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This probably explains his confidence in picking up a subject that has rarely been tackled on such a scale and which may not immediately appear fecund. Meticulously researched, Zubrzycki’s prose has a lightness of touch to which the reader skips along breezily. The book is deliciously rich in detail, both historical and contemporary, from the heydays of Indian magic to its current moment of crisis. When he mentions Emperor Jahangir’s fascination with magic, he also brings up the century-old ape at his court, who could divine “from jumbled up pieces of paper the one inscribed with the name Jesus as the true prophet.”
Demonstrating how past and present meld seamlessly in India, he writes about “the barah pal, the brotherhood of twelve, an ancient collective of strolling players that includes jugglers, snake charmers, animal handlers, puppeteers, ventriloquists, storytellers, impersonators and acrobats. Regardless of their backgrounds, members of this peripatetic brotherhood can share a cooking hearth made out of three stones whenever their wanderings bring them together. Economic changes are breaking down what were once strong bonds between these communities. But their arts of legerdemain live on as an integral part of the social, cultural and religious fabric of India as they have for millennia.”
Until I picked up this book, magic had existed only on the fringes of my imagination. In this page-turner, Zubrzycki’s teases apart the many strands of India’s magical history with a sleight of hand that would put a conjuror to shame, beginning with the barely believable tales of travellers who visited India in antiquity (or did not). Zubrzycki writes about how magicians thrived in India under royal patronage and about the West’s early and unending fascination with—and ultimate appropriation of—Indian magic. Importantly, Jadoowallahs, Jugglers and Jinns is also a history of Indian scholarship on magic, and about the prized magical manuals of yore.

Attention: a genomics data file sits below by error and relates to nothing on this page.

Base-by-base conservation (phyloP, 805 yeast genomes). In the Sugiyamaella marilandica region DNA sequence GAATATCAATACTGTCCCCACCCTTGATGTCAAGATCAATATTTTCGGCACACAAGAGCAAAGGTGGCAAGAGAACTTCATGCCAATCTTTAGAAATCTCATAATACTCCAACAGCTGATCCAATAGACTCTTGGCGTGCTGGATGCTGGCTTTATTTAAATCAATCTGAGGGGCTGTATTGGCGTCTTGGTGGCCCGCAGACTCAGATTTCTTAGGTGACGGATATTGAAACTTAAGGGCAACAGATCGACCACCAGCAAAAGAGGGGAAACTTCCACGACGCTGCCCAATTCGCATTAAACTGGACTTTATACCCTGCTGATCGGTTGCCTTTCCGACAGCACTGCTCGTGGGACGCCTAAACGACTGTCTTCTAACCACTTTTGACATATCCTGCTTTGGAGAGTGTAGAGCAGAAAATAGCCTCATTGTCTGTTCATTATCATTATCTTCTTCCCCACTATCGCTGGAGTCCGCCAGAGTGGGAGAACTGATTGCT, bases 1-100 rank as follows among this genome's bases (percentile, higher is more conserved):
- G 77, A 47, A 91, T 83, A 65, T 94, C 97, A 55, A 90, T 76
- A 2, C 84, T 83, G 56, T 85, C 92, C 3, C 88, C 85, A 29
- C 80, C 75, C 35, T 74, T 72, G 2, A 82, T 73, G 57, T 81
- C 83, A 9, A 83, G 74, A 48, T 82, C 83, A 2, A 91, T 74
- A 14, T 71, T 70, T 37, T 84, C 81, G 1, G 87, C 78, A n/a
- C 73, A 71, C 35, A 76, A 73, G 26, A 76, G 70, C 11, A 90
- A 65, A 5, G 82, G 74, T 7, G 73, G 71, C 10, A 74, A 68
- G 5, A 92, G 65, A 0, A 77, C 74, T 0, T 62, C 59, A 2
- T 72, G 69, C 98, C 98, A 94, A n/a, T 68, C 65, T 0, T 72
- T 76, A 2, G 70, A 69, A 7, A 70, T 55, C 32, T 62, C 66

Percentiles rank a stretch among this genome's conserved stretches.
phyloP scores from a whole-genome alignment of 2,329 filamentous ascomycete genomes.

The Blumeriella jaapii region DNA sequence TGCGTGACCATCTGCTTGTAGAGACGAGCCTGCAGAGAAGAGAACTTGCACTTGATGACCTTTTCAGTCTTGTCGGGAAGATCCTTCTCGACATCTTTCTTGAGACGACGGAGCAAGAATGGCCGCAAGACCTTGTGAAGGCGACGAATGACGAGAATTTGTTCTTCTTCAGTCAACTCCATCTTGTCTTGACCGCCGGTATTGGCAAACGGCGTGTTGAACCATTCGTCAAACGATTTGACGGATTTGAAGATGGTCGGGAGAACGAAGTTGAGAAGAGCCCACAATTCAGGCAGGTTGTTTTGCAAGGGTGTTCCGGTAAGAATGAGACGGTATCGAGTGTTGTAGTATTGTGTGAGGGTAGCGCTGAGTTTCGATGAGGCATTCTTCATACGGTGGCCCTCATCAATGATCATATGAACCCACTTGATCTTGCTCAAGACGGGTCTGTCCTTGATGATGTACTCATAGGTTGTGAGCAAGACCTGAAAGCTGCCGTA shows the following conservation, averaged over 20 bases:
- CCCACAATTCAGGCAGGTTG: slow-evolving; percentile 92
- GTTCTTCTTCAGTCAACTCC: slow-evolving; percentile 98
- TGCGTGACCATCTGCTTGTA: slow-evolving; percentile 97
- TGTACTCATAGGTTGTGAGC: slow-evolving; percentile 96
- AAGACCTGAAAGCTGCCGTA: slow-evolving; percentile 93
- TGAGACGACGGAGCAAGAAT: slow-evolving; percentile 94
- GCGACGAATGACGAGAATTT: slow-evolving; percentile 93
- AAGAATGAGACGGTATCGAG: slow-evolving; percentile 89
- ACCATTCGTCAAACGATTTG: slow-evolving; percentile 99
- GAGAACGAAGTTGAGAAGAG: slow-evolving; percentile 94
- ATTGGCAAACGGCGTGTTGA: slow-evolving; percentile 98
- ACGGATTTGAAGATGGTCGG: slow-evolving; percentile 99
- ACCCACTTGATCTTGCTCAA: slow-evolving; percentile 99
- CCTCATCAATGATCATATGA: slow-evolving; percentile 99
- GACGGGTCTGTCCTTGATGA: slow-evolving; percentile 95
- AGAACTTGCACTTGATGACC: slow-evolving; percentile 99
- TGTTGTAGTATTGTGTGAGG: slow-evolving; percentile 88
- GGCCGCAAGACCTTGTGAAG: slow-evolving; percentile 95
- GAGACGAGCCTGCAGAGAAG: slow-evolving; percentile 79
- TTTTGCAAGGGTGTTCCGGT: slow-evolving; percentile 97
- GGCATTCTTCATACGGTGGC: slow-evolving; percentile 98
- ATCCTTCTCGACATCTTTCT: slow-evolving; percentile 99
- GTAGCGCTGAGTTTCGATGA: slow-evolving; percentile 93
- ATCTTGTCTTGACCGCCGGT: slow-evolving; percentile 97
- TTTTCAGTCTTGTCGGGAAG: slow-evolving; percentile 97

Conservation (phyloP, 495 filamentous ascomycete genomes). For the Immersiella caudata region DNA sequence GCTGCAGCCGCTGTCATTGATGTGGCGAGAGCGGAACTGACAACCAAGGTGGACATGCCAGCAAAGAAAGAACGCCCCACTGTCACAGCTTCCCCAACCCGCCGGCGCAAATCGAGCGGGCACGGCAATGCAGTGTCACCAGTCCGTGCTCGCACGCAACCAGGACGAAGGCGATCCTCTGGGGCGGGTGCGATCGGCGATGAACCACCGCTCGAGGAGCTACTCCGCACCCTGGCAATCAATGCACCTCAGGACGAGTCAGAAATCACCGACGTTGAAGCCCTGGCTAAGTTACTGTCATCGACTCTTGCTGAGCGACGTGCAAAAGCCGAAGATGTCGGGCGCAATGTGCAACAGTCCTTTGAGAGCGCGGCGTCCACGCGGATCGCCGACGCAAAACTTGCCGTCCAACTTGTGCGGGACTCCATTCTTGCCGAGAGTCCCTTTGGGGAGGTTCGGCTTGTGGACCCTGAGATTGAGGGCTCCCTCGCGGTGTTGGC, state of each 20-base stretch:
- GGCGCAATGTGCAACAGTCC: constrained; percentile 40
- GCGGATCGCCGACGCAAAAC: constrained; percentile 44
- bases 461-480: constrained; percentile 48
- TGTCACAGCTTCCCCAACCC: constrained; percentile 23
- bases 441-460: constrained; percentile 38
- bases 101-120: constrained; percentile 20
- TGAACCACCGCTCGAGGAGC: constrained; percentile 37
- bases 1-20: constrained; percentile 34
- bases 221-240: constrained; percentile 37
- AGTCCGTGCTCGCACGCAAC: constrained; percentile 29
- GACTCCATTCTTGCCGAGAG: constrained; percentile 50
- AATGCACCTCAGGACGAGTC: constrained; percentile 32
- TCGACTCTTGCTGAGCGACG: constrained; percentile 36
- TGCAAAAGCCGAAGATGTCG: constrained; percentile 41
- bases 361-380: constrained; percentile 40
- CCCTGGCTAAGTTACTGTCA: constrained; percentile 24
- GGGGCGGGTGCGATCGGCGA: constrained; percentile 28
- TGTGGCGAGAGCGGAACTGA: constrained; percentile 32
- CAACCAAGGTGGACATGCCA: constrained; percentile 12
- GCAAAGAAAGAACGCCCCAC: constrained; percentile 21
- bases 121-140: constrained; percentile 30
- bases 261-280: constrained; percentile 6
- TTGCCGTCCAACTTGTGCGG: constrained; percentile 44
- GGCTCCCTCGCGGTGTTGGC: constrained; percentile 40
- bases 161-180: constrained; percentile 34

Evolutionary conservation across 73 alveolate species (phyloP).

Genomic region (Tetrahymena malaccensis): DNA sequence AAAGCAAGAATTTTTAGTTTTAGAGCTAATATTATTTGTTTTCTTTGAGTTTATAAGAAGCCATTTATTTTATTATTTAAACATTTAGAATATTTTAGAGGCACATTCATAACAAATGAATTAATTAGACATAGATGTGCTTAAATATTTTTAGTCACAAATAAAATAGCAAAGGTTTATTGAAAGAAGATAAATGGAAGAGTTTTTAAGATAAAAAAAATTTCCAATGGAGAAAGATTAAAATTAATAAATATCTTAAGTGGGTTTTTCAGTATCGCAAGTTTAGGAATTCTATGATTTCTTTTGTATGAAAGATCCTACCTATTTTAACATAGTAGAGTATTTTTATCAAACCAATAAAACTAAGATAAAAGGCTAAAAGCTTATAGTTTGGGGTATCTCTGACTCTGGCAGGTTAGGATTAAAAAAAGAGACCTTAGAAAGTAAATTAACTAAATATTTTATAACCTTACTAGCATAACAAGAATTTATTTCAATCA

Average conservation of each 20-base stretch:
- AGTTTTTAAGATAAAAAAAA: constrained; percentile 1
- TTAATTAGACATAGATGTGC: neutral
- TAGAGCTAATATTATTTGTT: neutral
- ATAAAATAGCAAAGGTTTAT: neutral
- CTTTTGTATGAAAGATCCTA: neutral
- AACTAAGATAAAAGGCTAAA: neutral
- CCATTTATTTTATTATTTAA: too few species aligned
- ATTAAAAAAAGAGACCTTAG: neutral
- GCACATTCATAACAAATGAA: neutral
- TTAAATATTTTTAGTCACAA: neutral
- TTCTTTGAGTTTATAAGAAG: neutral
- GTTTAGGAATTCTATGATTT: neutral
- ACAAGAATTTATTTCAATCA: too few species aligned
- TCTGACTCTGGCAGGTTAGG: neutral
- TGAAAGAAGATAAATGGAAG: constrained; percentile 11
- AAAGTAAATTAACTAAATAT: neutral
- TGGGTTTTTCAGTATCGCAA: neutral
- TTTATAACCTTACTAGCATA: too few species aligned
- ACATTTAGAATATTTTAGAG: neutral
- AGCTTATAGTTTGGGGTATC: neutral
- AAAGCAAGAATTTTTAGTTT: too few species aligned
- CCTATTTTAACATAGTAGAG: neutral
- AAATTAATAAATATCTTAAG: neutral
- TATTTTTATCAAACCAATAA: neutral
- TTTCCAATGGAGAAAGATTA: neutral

One of the most unusual chapters is devoted to Motilal Nehru’s menagerie of magicians, dancers and artists, which he assembled for sending abroad for performances. Two chapters delve into the Great Indian Rope Trick, with the shadow of a doubt the most famous trick in the world. No book on Indian magic can be complete without a chapter on the legendary P.C. Sorcar (Jr’s father) and his legacy, and that’s where the book ends. The all-colour archival plates are gorgeous.
In case you were wondering, in spite of this deep immersion in the web of Indian magic, the indrajal, if you please, Zubrzycki doesn’t give any secrets away. His point is simple: “There is enough disenchantment in the world and I don’t intend to add to it.”
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